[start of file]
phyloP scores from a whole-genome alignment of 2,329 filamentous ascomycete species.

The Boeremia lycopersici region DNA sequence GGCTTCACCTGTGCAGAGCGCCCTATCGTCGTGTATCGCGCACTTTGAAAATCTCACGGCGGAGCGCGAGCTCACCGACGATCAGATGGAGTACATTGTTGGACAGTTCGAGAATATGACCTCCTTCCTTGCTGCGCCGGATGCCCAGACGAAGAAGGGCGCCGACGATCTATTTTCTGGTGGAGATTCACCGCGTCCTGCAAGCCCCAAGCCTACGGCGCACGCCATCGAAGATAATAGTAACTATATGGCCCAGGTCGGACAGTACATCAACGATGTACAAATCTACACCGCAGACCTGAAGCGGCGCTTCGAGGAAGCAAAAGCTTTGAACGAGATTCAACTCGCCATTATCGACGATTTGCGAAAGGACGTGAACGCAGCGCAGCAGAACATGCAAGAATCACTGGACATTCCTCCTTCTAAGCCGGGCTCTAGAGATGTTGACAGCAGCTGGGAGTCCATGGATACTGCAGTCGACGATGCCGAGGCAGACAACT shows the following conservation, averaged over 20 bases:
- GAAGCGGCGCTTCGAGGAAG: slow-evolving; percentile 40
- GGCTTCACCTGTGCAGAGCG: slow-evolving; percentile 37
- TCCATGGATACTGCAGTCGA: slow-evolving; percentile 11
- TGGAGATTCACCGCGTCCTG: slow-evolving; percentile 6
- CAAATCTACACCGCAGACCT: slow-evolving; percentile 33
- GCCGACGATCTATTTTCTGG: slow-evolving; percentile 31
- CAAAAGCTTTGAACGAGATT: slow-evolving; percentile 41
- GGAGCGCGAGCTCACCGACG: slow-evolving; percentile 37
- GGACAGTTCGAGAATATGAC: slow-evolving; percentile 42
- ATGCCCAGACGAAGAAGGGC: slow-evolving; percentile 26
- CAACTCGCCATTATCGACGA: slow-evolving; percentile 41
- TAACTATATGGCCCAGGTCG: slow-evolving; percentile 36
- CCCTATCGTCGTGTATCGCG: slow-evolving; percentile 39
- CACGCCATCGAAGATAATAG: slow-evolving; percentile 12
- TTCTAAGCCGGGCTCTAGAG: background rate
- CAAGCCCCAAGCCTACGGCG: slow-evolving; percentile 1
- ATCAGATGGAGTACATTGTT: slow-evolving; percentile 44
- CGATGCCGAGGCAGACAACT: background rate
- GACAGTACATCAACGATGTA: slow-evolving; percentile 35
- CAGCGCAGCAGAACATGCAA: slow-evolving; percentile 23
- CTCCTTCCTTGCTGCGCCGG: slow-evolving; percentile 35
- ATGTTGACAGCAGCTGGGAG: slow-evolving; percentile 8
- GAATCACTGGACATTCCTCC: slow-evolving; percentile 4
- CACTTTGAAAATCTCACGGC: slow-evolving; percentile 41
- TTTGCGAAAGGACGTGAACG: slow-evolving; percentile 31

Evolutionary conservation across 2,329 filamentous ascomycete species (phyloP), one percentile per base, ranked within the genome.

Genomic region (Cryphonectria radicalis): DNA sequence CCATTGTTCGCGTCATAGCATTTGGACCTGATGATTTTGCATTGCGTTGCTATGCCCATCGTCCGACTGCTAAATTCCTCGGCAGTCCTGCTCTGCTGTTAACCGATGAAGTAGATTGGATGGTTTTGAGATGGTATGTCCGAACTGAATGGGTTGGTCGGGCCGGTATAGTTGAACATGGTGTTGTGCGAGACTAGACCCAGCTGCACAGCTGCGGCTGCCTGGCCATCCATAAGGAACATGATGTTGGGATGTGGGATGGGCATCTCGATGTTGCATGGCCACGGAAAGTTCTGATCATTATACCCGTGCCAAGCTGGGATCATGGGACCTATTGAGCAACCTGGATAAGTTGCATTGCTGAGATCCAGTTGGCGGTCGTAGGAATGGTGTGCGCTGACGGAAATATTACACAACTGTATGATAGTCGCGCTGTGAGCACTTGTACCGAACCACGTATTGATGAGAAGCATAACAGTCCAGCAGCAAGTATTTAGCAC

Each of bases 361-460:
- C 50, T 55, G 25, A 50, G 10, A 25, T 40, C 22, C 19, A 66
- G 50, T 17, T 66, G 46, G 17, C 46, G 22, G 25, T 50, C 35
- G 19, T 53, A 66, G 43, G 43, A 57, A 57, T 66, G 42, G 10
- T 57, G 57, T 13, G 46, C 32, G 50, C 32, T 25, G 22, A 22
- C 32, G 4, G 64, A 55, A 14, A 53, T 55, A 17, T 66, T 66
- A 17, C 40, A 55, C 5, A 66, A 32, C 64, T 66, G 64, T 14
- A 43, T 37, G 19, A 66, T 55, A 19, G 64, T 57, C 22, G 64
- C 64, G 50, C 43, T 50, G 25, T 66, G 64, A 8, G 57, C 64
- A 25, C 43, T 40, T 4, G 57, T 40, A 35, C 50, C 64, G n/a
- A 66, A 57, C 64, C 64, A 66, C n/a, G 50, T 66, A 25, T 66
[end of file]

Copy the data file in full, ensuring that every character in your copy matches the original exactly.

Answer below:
phyloP scores from a whole-genome alignment of 2,329 filamentous ascomycete species.

The Boeremia lycopersici region DNA sequence GGCTTCACCTGTGCAGAGCGCCCTATCGTCGTGTATCGCGCACTTTGAAAATCTCACGGCGGAGCGCGAGCTCACCGACGATCAGATGGAGTACATTGTTGGACAGTTCGAGAATATGACCTCCTTCCTTGCTGCGCCGGATGCCCAGACGAAGAAGGGCGCCGACGATCTATTTTCTGGTGGAGATTCACCGCGTCCTGCAAGCCCCAAGCCTACGGCGCACGCCATCGAAGATAATAGTAACTATATGGCCCAGGTCGGACAGTACATCAACGATGTACAAATCTACACCGCAGACCTGAAGCGGCGCTTCGAGGAAGCAAAAGCTTTGAACGAGATTCAACTCGCCATTATCGACGATTTGCGAAAGGACGTGAACGCAGCGCAGCAGAACATGCAAGAATCACTGGACATTCCTCCTTCTAAGCCGGGCTCTAGAGATGTTGACAGCAGCTGGGAGTCCATGGATACTGCAGTCGACGATGCCGAGGCAGACAACT shows the following conservation, averaged over 20 bases:
- GAAGCGGCGCTTCGAGGAAG: slow-evolving; percentile 40
- GGCTTCACCTGTGCAGAGCG: slow-evolving; percentile 37
- TCCATGGATACTGCAGTCGA: slow-evolving; percentile 11
- TGGAGATTCACCGCGTCCTG: slow-evolving; percentile 6
- CAAATCTACACCGCAGACCT: slow-evolving; percentile 33
- GCCGACGATCTATTTTCTGG: slow-evolving; percentile 31
- CAAAAGCTTTGAACGAGATT: slow-evolving; percentile 41
- GGAGCGCGAGCTCACCGACG: slow-evolving; percentile 37
- GGACAGTTCGAGAATATGAC: slow-evolving; percentile 42
- ATGCCCAGACGAAGAAGGGC: slow-evolving; percentile 26
- CAACTCGCCATTATCGACGA: slow-evolving; percentile 41
- TAACTATATGGCCCAGGTCG: slow-evolving; percentile 36
- CCCTATCGTCGTGTATCGCG: slow-evolving; percentile 39
- CACGCCATCGAAGATAATAG: slow-evolving; percentile 12
- TTCTAAGCCGGGCTCTAGAG: background rate
- CAAGCCCCAAGCCTACGGCG: slow-evolving; percentile 1
- ATCAGATGGAGTACATTGTT: slow-evolving; percentile 44
- CGATGCCGAGGCAGACAACT: background rate
- GACAGTACATCAACGATGTA: slow-evolving; percentile 35
- CAGCGCAGCAGAACATGCAA: slow-evolving; percentile 23
- CTCCTTCCTTGCTGCGCCGG: slow-evolving; percentile 35
- ATGTTGACAGCAGCTGGGAG: slow-evolving; percentile 8
- GAATCACTGGACATTCCTCC: slow-evolving; percentile 4
- CACTTTGAAAATCTCACGGC: slow-evolving; percentile 41
- TTTGCGAAAGGACGTGAACG: slow-evolving; percentile 31

Evolutionary conservation across 2,329 filamentous ascomycete species (phyloP), one percentile per base, ranked within the genome.

Genomic region (Cryphonectria radicalis): DNA sequence CCATTGTTCGCGTCATAGCATTTGGACCTGATGATTTTGCATTGCGTTGCTATGCCCATCGTCCGACTGCTAAATTCCTCGGCAGTCCTGCTCTGCTGTTAACCGATGAAGTAGATTGGATGGTTTTGAGATGGTATGTCCGAACTGAATGGGTTGGTCGGGCCGGTATAGTTGAACATGGTGTTGTGCGAGACTAGACCCAGCTGCACAGCTGCGGCTGCCTGGCCATCCATAAGGAACATGATGTTGGGATGTGGGATGGGCATCTCGATGTTGCATGGCCACGGAAAGTTCTGATCATTATACCCGTGCCAAGCTGGGATCATGGGACCTATTGAGCAACCTGGATAAGTTGCATTGCTGAGATCCAGTTGGCGGTCGTAGGAATGGTGTGCGCTGACGGAAATATTACACAACTGTATGATAGTCGCGCTGTGAGCACTTGTACCGAACCACGTATTGATGAGAAGCATAACAGTCCAGCAGCAAGTATTTAGCAC

Each of bases 361-460:
- C 50, T 55, G 25, A 50, G 10, A 25, T 40, C 22, C 19, A 66
- G 50, T 17, T 66, G 46, G 17, C 46, G 22, G 25, T 50, C 35
- G 19, T 53, A 66, G 43, G 43, A 57, A 57, T 66, G 42, G 10
- T 57, G 57, T 13, G 46, C 32, G 50, C 32, T 25, G 22, A 22
- C 32, G 4, G 64, A 55, A 14, A 53, T 55, A 17, T 66, T 66
- A 17, C 40, A 55, C 5, A 66, A 32, C 64, T 66, G 64, T 14
- A 43, T 37, G 19, A 66, T 55, A 19, G 64, T 57, C 22, G 64
- C 64, G 50, C 43, T 50, G 25, T 66, G 64, A 8, G 57, C 64
- A 25, C 43, T 40, T 4, G 57, T 40, A 35, C 50, C 64, G n/a
- A 66, A 57, C 64, C 64, A 66, C n/a, G 50, T 66, A 25, T 66